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LSP in Colombia

Advances and challenges


Edited By Gabriel Quiroz Herrera and Pedro Patino Garcia

Studies in LSP in Colombia began in the 1990’s, mainly in the discipline of terminology. Since then, studies in translation, terminology, and LSP have spread out throughout the country. Many papers have been written since then in national and international journals by Colombian authors. This book comprises a set of 20 chapters derived from M.A. and Ph.D. theses of Colombian authors written in Austria, Chile, Colombia, France, Norway, and Spain. The multidisciplinary view of this book includes scholars from translation, linguistics, computer engineering, philosophy, and library and information science. These chapters deal with linguistic, phraseological, terminological, didactic, and textual issues related to terminology, translation, corpus linguistics, and computational linguistics from the Universidad de Antioquia, Universidad de Medellín, Universidad Nacional de Medellín, Universidad Autónoma de Manizales, Universidad EAFIT, Wake Forest University, NHH Norwegian School of Economics, Université Grenoble Alpes, and Université Paris VII.
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Challenges in the Translation of General and Specialized Phraseology: Germán Mira, John Jairo Giraldo



Challenges in the Translation of General and Specialized Phraseology3


General language (GL) phraseology is formed by phraseological units (PU), defined as word combinations made up of at least two words (throw in the towel), functioning as a single syntactic element, and characterized by a high frequency of use, co-occurrence of their lexical elements, institutionalization in terms of their relative semantic and syntactic fixedness, and different degrees of idiomaticity and syntactic productivity (Corpas1996; García-Page 2008).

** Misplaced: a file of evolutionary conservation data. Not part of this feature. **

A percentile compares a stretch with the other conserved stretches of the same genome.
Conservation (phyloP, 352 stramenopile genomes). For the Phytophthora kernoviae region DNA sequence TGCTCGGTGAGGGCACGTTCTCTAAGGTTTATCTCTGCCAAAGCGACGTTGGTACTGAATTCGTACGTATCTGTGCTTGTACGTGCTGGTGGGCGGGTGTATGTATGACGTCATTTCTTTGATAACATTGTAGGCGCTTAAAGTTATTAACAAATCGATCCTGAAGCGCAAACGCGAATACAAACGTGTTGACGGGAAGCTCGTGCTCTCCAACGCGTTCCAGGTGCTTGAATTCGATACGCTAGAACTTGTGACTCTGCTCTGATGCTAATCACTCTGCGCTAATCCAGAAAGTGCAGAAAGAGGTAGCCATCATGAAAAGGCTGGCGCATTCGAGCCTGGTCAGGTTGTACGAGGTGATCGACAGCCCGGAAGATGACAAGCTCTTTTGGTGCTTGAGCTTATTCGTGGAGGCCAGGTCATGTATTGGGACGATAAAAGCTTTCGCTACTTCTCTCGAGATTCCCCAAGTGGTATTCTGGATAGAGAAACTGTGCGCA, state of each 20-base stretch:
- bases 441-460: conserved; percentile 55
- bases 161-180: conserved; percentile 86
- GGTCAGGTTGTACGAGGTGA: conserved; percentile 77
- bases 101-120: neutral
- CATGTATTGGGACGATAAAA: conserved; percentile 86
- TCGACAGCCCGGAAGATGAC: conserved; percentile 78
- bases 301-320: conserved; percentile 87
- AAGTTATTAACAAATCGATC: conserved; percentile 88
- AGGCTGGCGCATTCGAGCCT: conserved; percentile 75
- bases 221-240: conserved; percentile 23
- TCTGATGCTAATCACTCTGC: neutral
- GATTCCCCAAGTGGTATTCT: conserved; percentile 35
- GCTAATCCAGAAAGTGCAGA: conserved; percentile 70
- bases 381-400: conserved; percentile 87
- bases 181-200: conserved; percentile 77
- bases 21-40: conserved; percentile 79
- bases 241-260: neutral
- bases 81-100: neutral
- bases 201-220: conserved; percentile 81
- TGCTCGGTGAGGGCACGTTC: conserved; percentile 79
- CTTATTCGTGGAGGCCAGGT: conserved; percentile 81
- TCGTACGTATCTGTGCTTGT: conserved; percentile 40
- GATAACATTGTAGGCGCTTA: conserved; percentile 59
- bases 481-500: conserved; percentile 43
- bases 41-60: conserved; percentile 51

Regarding the phraseology of language for special purposes (LSP), the characteristics of specialized phraseological units (SPU) vary substantially with respect to the former due to the peculiarities of the specialized texts in which they are found and to their referential and terminological role. Fraile Vicente (2007: 66) explains this difference by stating that LSP fulfill mainly a communicative function and that they choose the more economical expression and make use of ← 103 | 104 → linguistic resources that transmit information objectively and impersonally.

Following Lorente (2001: 14), SPU can be defined as lexical combinations, which distribute and link specialized knowledge and contain at least one terminological element (comatose patient).

Although LSP and GL phraseology share the characteristics of semantic and syntactic stability and regular compositional patterning, they differ from each other in important aspects. Regarding their differences, Aguado (2007: 57–58) and Bevilacqua (2004: 30–31) agree on the following distinctive characteristics of SPU: presence of a terminological...

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